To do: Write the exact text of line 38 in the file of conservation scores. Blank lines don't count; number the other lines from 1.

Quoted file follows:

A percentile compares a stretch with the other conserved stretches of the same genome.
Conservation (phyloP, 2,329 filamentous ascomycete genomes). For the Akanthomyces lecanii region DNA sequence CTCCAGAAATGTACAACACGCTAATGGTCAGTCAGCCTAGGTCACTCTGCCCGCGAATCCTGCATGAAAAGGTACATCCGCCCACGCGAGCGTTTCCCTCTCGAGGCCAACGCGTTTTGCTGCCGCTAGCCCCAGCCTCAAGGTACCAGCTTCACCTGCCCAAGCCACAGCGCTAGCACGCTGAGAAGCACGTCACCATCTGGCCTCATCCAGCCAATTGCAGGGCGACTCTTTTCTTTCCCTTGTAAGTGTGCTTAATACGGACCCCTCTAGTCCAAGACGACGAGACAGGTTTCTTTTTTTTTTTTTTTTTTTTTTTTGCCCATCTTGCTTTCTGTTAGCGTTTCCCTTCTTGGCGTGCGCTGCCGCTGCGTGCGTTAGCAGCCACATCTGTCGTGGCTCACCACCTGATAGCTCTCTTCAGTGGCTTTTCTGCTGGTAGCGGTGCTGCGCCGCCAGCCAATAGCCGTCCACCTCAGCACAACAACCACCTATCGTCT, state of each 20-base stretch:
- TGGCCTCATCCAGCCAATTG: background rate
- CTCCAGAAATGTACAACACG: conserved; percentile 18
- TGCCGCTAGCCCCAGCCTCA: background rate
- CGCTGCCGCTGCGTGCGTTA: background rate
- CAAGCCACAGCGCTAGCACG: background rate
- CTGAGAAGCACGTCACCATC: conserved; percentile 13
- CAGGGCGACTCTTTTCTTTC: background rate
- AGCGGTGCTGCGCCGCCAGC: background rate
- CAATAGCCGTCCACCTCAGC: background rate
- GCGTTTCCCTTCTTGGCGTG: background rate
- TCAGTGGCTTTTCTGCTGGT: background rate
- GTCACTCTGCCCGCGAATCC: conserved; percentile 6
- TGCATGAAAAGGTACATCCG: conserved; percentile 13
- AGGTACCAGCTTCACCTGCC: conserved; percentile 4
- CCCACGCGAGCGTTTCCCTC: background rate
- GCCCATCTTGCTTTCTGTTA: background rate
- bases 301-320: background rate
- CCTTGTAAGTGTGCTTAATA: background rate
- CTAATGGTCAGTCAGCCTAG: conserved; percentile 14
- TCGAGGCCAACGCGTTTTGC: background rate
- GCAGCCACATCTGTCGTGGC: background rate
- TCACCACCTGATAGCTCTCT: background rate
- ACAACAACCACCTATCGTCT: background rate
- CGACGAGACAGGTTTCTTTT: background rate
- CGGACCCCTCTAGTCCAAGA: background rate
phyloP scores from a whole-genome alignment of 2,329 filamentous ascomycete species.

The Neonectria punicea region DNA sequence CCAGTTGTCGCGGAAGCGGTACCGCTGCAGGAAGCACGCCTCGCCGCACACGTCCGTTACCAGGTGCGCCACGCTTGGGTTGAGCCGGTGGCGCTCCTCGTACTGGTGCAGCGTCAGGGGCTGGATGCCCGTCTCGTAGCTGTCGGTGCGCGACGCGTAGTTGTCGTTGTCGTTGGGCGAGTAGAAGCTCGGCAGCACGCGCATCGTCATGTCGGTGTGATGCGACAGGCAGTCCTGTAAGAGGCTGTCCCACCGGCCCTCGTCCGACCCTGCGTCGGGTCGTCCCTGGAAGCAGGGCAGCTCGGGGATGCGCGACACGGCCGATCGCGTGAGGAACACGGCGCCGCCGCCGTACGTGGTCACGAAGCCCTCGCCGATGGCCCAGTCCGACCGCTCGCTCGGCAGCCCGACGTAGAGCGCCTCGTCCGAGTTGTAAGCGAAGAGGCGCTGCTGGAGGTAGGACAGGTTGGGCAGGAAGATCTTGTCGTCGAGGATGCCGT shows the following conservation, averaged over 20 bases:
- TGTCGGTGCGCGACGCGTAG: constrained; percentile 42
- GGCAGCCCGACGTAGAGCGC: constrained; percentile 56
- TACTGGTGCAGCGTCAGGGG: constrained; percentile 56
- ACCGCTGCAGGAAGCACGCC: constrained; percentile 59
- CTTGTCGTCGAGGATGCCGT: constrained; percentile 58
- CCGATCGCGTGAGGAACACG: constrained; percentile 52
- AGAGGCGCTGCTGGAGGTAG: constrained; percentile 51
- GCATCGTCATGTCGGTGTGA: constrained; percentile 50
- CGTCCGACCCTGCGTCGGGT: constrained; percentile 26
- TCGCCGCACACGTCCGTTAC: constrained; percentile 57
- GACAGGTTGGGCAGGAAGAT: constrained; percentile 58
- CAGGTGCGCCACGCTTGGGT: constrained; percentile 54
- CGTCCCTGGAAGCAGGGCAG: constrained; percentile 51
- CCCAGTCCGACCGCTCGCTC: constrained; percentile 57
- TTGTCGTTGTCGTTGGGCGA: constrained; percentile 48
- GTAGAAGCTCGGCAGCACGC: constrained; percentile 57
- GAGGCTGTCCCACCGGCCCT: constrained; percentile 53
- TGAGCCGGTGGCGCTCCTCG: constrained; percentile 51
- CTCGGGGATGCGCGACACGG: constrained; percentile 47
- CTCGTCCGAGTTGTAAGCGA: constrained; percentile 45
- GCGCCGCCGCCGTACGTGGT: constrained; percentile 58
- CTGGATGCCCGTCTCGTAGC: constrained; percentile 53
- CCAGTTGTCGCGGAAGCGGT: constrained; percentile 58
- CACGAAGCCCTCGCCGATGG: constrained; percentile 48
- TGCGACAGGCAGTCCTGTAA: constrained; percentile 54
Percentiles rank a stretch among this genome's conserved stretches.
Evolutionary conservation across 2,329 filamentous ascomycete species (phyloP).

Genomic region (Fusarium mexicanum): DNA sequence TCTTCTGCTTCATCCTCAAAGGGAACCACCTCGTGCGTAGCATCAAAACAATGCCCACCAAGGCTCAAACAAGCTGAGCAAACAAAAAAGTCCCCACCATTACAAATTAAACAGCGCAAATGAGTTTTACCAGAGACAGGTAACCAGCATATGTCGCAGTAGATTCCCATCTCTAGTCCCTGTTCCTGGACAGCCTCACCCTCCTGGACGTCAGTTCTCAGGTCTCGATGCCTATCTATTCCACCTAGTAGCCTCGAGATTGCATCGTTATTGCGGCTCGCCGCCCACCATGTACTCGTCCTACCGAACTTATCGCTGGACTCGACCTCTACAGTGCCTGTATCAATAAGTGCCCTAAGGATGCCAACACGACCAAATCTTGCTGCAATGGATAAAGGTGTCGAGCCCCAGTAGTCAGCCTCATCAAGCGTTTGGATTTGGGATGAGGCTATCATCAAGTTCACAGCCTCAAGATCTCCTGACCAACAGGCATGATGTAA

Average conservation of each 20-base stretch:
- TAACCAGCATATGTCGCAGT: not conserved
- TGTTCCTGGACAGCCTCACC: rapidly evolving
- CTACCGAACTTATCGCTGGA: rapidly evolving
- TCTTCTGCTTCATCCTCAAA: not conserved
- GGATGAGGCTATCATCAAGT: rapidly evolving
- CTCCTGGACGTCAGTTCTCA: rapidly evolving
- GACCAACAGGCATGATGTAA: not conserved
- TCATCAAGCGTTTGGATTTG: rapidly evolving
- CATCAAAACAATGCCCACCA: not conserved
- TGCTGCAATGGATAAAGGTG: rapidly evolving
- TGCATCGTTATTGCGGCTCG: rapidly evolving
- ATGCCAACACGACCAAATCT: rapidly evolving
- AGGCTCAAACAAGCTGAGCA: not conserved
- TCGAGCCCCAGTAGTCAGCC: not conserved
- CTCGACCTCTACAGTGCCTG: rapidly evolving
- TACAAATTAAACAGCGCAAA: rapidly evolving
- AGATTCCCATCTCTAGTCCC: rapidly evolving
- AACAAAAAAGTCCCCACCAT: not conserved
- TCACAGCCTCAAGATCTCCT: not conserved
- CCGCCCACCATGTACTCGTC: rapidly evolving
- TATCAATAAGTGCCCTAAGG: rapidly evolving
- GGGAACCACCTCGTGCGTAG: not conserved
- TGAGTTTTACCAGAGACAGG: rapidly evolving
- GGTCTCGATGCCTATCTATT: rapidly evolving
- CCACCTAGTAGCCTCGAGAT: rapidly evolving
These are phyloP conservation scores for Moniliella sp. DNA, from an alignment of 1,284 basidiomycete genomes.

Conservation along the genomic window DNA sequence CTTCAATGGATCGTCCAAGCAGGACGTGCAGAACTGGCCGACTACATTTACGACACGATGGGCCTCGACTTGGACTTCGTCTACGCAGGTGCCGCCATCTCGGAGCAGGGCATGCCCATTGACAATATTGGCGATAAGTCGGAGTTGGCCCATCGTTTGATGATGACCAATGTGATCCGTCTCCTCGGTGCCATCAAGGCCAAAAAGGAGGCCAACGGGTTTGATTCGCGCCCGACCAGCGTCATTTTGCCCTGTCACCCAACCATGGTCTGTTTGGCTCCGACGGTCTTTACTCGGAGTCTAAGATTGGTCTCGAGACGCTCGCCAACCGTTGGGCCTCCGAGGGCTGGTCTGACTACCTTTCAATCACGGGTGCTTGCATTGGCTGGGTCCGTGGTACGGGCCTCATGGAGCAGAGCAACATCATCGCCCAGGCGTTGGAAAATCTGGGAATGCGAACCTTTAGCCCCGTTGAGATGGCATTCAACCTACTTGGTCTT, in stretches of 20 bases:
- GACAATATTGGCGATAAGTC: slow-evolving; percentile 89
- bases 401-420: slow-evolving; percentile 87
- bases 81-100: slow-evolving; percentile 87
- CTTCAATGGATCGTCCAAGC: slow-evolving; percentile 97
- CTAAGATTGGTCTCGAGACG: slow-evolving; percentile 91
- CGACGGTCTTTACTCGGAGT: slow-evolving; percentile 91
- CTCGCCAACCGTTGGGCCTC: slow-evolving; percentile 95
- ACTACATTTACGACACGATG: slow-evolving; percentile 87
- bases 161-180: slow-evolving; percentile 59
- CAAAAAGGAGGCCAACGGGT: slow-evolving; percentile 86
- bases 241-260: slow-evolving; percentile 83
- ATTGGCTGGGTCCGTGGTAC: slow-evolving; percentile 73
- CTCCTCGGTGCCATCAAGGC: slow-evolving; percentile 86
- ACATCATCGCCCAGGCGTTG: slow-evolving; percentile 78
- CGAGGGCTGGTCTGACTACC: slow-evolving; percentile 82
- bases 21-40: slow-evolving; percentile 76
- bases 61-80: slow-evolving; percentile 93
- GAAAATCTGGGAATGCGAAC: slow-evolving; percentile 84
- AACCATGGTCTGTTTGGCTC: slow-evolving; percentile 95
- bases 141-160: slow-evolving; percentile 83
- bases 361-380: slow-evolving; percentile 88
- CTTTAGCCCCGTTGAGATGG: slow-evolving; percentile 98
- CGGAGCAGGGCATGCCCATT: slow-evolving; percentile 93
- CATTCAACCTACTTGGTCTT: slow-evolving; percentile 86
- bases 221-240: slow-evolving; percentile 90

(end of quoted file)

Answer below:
- CGTCCGACCCTGCGTCGGGT: constrained; percentile 26